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Island Talkback: Jeff Cambra on inching toward consensus

Submitted by on 1, November 4, 2010 – 12:03 amNo Comment

By Jeff Cambra

Before I begin this Mediator’s Report #2, I want to acknowledge my friend Robb Ratto, the Executive Director of Park Street Business Association and confirm that the PSBA is not a part of the Alameda Business Alliance (ABA) and that the organization has not participated in any meetings of the ABA.

Now, to the report.

Last month, the ABA released its draft principles for the preferred structure of the next parcel tax to the community. Additionally, the principles and a survey were sent to five business associations and several groups of property owners. After receiving input from the community and the results of the survey, the ABA met again to evaluate the responses and attempt to select one parcel tax structure that the group could support.

I am pleased to announce that the ABA reached a consensus and agreed that a parcel tax structure based on building square footage with a single tax rate that would apply to both commercial and residential buildings would distribute the obligation equitably between business and residential parcels. While a specific tax rate was not discussed, it was clear that the businesses occupying very large buildings would receive huge tax bills under this structure without any consideration of the impact on the business contained in the building.

In reviewing its parcel tax structure principles, the ABA believed that no one business parcel should bear a disproportionate share of the entire business community’s portion of the tax. So, while the ABA felt that the parcel tax assessed should be based on the buildings square footage in a progressive method, it also recognized that the impact of the tax on the businesses within these larger buildings could be radically different from the businesses located in the smaller buildings.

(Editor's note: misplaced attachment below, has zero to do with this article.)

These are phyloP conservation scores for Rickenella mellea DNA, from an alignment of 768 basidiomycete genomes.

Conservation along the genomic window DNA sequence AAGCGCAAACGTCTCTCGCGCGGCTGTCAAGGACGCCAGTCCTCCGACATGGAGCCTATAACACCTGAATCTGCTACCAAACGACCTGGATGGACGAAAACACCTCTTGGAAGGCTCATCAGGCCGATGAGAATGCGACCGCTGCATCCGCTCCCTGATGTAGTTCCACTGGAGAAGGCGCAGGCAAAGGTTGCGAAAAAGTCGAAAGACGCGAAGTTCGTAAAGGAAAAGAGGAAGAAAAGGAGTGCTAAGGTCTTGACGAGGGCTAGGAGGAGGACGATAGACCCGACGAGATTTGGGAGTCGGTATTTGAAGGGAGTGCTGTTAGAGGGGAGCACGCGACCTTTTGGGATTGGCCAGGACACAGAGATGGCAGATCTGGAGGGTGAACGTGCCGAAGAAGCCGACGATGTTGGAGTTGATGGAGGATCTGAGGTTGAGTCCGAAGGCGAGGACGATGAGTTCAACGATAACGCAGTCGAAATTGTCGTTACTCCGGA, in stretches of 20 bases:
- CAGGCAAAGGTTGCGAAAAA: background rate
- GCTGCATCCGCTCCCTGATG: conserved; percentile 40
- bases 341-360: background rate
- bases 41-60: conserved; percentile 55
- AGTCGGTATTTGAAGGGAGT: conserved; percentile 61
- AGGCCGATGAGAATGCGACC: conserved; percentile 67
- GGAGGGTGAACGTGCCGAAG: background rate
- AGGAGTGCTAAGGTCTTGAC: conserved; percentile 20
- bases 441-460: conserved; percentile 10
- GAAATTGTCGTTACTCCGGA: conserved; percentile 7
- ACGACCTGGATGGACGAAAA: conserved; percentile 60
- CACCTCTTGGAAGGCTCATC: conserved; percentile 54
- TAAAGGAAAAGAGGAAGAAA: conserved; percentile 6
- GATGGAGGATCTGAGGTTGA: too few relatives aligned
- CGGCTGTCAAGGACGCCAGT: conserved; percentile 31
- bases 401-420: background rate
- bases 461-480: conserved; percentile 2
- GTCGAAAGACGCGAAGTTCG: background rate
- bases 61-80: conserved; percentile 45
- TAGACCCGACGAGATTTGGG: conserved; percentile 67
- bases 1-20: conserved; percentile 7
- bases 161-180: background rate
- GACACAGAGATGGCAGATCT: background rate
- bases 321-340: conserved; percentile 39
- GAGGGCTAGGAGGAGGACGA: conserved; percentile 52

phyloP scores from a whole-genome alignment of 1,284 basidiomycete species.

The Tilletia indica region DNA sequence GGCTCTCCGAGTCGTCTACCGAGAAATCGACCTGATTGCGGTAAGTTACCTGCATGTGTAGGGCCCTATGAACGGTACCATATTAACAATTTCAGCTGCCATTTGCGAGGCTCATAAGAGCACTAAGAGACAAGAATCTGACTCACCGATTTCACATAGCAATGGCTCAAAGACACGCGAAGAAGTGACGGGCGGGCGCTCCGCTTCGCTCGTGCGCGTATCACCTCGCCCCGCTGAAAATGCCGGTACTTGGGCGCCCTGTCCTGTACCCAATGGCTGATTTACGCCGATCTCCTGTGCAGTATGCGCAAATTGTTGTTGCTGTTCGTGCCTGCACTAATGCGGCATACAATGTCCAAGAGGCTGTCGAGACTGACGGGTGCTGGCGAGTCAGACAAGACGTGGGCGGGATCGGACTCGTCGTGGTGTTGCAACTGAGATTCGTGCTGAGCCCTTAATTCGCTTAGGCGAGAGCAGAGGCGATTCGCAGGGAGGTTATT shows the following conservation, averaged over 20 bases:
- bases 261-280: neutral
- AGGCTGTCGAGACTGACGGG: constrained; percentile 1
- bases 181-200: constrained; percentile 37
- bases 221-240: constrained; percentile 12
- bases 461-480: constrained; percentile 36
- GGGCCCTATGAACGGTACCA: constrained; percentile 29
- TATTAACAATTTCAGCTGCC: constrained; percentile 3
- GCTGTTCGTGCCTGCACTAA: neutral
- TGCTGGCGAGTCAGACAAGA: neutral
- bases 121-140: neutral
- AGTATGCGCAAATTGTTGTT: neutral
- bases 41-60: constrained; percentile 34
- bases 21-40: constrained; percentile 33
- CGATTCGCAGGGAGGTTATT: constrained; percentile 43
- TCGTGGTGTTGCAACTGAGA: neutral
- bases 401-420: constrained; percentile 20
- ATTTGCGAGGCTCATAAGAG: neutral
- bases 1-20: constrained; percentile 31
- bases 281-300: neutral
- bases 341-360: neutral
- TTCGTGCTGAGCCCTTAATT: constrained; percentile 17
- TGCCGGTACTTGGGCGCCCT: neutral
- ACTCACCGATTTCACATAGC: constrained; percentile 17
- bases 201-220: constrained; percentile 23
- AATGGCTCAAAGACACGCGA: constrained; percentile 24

It is this disparity in impact that required the ABA to distinguish between “fair” and “equitable.” While it may seem “fair” to apply one tax rate to all buildings regardless of size, if the resulting tax bill has a much greater impact on the large business, one must ask why should a large building suffer a greater hardship? The presumption that the larger the building the more likely the owner is able to pay is not supported by the large number of exceptions that are present in our community.

The ABA believes it is more equitable to have a parcel tax structure that tries to mitigate the greater impact the parcel tax would have on businesses that reside in large buildings. Therefore, the ABA recommends that the total parcel tax on larger buildings be limited to a specific maximum amount. This limitation could be structured as a uniform tax rate applied to the first “X” number of building square feet rather than a simple cap. This single tax structure would then be uniformly applied to all parcels, both residential and commercial.